Chemotherapies commonly used in the treatment of breast cancer may adversely affect the skeletal muscle of women receiving these therapies, according to a small study.
The study assessed the skeletal muscle structure and protein expression of 13 women with breast cancer who had undergone adjuvant chemotherapy after tumor resection. Muscle structure was compared with 12 women without breast cancer.
The researchers hypothesized that cancer treatments might promote skeletal muscle adaptions, and might have myotoxic effects as a result of mitochondrial dysfunction and oxidative stress.
Women with breast cancer were found to have a reduced single muscle fiber cross-sectional area compared with controls (P < .05). In addition, women with breast cancer had reduced fractional content of both subsarcolemmal (P < .05) and intermyofibrillar mitochondria (P < .03).
“Interestingly, different structural characteristics accounted for reduced mitochondrial content in subsarcolemmal and intermyofibrillar compartments in breast cancer patients, suggesting different mechanisms for mitochondrial remodeling in the 2 compartments,” the researchers wrote.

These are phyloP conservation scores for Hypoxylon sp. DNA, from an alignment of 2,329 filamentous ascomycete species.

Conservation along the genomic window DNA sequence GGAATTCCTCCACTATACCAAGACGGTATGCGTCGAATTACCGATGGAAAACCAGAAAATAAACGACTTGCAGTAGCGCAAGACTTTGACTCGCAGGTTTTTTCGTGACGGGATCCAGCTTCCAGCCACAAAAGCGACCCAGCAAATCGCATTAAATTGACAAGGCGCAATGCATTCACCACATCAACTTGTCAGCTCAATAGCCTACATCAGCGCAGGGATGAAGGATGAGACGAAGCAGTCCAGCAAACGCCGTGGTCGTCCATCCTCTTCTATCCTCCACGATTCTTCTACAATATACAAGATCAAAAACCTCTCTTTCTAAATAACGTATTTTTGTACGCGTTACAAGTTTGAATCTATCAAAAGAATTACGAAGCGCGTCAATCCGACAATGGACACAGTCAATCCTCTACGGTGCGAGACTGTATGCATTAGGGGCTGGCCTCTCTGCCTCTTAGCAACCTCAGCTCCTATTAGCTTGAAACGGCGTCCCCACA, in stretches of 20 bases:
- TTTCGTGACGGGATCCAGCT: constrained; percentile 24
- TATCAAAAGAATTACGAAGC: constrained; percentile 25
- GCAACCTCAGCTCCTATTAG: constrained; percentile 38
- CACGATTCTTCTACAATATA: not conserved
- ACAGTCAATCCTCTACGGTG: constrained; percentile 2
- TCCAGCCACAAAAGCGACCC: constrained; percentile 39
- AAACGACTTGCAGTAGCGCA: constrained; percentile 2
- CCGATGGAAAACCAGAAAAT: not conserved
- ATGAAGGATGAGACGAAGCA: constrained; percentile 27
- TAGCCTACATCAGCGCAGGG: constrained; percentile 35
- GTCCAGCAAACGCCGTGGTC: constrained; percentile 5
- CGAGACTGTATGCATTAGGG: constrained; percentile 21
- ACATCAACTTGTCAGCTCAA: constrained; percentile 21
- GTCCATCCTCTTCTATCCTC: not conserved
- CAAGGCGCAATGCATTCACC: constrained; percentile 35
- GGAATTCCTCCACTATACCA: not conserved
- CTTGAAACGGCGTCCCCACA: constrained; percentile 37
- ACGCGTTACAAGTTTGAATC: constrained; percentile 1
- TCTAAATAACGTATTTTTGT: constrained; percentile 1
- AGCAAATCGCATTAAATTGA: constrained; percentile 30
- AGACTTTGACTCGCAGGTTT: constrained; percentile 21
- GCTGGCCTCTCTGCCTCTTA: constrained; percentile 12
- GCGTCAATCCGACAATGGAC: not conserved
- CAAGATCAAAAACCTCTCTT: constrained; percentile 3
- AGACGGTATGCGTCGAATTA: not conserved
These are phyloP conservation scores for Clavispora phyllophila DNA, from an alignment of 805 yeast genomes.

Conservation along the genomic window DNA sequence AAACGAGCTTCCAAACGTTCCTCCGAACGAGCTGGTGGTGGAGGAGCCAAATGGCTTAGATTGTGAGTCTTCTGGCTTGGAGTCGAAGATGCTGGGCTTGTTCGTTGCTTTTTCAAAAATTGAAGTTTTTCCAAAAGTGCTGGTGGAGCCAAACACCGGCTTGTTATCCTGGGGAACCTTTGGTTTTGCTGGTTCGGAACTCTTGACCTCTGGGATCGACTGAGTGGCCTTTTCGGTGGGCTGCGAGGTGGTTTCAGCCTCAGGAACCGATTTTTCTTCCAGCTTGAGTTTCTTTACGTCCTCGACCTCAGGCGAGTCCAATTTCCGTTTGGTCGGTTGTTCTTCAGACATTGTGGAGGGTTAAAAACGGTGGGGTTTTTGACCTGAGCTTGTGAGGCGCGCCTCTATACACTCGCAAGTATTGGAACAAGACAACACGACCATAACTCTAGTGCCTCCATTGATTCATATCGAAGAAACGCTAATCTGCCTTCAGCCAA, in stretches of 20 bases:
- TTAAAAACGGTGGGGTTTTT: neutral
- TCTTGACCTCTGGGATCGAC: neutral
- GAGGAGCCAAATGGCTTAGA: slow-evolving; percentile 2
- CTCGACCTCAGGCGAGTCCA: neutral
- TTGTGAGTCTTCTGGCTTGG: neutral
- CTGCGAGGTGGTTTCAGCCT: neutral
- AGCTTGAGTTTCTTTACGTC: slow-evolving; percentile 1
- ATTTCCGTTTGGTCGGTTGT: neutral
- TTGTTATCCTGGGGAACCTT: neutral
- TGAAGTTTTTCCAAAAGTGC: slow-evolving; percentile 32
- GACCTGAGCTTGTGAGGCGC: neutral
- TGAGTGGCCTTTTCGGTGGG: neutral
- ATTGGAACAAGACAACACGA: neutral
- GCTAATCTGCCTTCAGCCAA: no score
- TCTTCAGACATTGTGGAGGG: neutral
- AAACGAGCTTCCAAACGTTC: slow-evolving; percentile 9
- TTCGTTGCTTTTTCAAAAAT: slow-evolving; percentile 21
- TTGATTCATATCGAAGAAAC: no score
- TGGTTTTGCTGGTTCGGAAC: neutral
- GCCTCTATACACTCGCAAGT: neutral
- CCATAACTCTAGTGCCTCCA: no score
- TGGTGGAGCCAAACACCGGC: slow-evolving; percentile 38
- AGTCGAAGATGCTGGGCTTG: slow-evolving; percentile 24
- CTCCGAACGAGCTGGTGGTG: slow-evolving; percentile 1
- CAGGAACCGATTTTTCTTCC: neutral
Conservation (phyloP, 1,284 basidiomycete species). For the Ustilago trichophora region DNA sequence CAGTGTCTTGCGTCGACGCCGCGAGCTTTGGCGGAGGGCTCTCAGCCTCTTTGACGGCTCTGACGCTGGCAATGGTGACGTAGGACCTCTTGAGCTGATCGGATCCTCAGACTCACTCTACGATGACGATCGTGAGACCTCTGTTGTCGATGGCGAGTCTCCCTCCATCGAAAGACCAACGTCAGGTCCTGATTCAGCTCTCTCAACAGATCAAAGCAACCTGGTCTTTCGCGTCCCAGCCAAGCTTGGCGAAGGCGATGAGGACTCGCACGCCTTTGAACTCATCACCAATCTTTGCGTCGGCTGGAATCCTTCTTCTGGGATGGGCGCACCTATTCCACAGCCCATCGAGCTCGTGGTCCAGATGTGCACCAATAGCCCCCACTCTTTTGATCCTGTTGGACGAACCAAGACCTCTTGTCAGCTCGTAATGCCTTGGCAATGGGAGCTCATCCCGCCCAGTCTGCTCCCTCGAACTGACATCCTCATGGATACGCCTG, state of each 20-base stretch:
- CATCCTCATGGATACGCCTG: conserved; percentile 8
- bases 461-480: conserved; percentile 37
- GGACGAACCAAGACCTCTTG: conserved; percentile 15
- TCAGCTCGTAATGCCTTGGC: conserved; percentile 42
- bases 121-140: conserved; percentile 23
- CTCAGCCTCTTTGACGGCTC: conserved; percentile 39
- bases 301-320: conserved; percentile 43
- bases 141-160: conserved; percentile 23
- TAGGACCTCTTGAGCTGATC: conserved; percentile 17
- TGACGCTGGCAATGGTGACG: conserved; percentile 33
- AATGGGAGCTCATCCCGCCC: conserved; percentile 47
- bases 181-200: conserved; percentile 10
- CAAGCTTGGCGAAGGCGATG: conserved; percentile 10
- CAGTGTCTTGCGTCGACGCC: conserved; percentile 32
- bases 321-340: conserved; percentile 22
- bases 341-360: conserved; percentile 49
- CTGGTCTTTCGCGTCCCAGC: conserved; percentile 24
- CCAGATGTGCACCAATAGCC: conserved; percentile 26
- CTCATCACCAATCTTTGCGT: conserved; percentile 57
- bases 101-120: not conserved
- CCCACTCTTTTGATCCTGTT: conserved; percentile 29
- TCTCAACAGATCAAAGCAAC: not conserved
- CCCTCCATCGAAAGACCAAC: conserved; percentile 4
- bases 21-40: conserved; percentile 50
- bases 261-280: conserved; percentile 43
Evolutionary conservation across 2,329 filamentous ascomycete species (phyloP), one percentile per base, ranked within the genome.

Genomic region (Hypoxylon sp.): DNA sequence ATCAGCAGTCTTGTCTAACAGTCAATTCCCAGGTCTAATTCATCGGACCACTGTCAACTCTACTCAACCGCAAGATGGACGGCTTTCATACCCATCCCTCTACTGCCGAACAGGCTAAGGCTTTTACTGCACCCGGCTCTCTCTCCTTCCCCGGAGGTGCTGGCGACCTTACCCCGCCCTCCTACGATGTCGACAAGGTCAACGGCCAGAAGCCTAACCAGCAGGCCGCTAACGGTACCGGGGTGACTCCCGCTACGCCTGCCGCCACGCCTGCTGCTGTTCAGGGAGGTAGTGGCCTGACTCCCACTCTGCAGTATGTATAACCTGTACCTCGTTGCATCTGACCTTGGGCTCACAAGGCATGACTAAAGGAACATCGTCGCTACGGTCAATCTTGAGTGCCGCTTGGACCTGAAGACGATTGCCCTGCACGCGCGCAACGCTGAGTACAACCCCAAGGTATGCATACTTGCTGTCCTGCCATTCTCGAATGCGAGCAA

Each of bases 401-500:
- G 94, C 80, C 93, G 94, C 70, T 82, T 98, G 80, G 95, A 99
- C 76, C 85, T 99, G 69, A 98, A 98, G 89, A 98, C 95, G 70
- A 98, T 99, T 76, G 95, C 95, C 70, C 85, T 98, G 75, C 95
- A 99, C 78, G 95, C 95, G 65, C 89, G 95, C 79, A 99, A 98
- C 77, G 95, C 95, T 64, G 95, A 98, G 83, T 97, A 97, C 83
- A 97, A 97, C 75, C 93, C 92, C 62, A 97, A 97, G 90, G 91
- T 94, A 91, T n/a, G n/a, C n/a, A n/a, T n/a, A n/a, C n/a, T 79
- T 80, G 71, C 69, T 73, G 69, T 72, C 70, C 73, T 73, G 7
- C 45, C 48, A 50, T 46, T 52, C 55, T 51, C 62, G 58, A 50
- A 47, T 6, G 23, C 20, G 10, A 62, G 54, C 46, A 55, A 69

To address whether chemotherapeutics promoted mitochondrial loss through the ability to provoke mitochondrial dysfunction and oxidant production, the researchers used C2C12 myotubes. They found that 2 commonly used breast cancer treatment drugs — doxorubicin and paclitaxel — caused reductions in myosin expression, mitochondrial loss, and increased reactive oxygen species production in C2C12 murine myotube cell cultures (P < .05).
The researchers also found that treatment of the myotubes with mitochondrial-targeted antioxidant prevent this chemotherapy-induced myosin depletion, mitochondrial loss, and reactive oxygen species (ROS) production.
“Our results provide evidence for skeletal muscle atrophy and mitochondrial rarefaction in breast cancer patients that may be linked to the mitotoxic effects of chemotherapeutics,” the researchers concluded. “From a clinical standpoint, these adaptations may contribute to muscle weakness (atrophy) and fatigue (mitochondrial).”
Interventions to counter these effects should be developed to alleviate burden of disease, the authors added.
Guigni BA, Callahan DM, Tourville TW, et al. Skeletal muscle atrophy and dysfunction in breast cancer patients: Role for chemotherapy-derived oxidant stress [published online September 12, 2018]. Am J Physiol Cell Physiol. doi:10.1152/ajpcell.00002.2018
This article originally appeared on Cancer Therapy Advisor